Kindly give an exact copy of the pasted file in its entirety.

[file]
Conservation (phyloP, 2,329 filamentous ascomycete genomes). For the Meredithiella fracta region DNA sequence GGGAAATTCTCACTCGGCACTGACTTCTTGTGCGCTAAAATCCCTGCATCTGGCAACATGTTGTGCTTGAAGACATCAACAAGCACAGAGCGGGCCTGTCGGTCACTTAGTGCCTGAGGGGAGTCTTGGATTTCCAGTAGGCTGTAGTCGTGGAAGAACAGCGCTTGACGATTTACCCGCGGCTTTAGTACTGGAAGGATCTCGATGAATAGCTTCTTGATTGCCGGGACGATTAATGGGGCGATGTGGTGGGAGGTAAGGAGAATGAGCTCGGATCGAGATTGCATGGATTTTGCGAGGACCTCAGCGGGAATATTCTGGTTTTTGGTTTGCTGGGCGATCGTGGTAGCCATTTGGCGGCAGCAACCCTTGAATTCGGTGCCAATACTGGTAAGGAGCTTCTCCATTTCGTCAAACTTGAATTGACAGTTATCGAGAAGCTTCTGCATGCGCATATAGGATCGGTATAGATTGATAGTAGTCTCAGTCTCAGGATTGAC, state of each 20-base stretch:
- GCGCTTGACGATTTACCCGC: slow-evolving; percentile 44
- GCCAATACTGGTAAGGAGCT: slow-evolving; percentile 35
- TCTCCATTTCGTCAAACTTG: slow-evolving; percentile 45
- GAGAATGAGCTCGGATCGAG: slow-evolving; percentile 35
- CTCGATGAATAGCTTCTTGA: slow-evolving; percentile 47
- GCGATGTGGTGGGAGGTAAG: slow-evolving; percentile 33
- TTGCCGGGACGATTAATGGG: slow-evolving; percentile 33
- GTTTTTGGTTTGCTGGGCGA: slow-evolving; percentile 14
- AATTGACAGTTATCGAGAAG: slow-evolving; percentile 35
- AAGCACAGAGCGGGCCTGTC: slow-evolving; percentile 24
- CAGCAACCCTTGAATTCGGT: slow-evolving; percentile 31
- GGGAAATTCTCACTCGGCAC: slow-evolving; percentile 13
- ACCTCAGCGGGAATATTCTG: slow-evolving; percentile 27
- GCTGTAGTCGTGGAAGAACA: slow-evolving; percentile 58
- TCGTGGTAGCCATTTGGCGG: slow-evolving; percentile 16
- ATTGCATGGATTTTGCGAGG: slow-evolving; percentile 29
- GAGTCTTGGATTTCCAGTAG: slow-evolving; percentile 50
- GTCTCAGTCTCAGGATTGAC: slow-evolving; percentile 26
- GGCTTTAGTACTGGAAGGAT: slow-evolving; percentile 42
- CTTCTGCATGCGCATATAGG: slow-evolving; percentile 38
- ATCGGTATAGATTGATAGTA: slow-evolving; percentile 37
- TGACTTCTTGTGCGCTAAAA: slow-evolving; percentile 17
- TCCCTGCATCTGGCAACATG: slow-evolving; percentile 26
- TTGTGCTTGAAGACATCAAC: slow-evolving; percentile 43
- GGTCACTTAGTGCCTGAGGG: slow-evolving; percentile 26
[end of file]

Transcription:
Conservation (phyloP, 2,329 filamentous ascomycete genomes). For the Meredithiella fracta region DNA sequence GGGAAATTCTCACTCGGCACTGACTTCTTGTGCGCTAAAATCCCTGCATCTGGCAACATGTTGTGCTTGAAGACATCAACAAGCACAGAGCGGGCCTGTCGGTCACTTAGTGCCTGAGGGGAGTCTTGGATTTCCAGTAGGCTGTAGTCGTGGAAGAACAGCGCTTGACGATTTACCCGCGGCTTTAGTACTGGAAGGATCTCGATGAATAGCTTCTTGATTGCCGGGACGATTAATGGGGCGATGTGGTGGGAGGTAAGGAGAATGAGCTCGGATCGAGATTGCATGGATTTTGCGAGGACCTCAGCGGGAATATTCTGGTTTTTGGTTTGCTGGGCGATCGTGGTAGCCATTTGGCGGCAGCAACCCTTGAATTCGGTGCCAATACTGGTAAGGAGCTTCTCCATTTCGTCAAACTTGAATTGACAGTTATCGAGAAGCTTCTGCATGCGCATATAGGATCGGTATAGATTGATAGTAGTCTCAGTCTCAGGATTGAC, state of each 20-base stretch:
- GCGCTTGACGATTTACCCGC: slow-evolving; percentile 44
- GCCAATACTGGTAAGGAGCT: slow-evolving; percentile 35
- TCTCCATTTCGTCAAACTTG: slow-evolving; percentile 45
- GAGAATGAGCTCGGATCGAG: slow-evolving; percentile 35
- CTCGATGAATAGCTTCTTGA: slow-evolving; percentile 47
- GCGATGTGGTGGGAGGTAAG: slow-evolving; percentile 33
- TTGCCGGGACGATTAATGGG: slow-evolving; percentile 33
- GTTTTTGGTTTGCTGGGCGA: slow-evolving; percentile 14
- AATTGACAGTTATCGAGAAG: slow-evolving; percentile 35
- AAGCACAGAGCGGGCCTGTC: slow-evolving; percentile 24
- CAGCAACCCTTGAATTCGGT: slow-evolving; percentile 31
- GGGAAATTCTCACTCGGCAC: slow-evolving; percentile 13
- ACCTCAGCGGGAATATTCTG: slow-evolving; percentile 27
- GCTGTAGTCGTGGAAGAACA: slow-evolving; percentile 58
- TCGTGGTAGCCATTTGGCGG: slow-evolving; percentile 16
- ATTGCATGGATTTTGCGAGG: slow-evolving; percentile 29
- GAGTCTTGGATTTCCAGTAG: slow-evolving; percentile 50
- GTCTCAGTCTCAGGATTGAC: slow-evolving; percentile 26
- GGCTTTAGTACTGGAAGGAT: slow-evolving; percentile 42
- CTTCTGCATGCGCATATAGG: slow-evolving; percentile 38
- ATCGGTATAGATTGATAGTA: slow-evolving; percentile 37
- TGACTTCTTGTGCGCTAAAA: slow-evolving; percentile 17
- TCCCTGCATCTGGCAACATG: slow-evolving; percentile 26
- TTGTGCTTGAAGACATCAAC: slow-evolving; percentile 43
- GGTCACTTAGTGCCTGAGGG: slow-evolving; percentile 26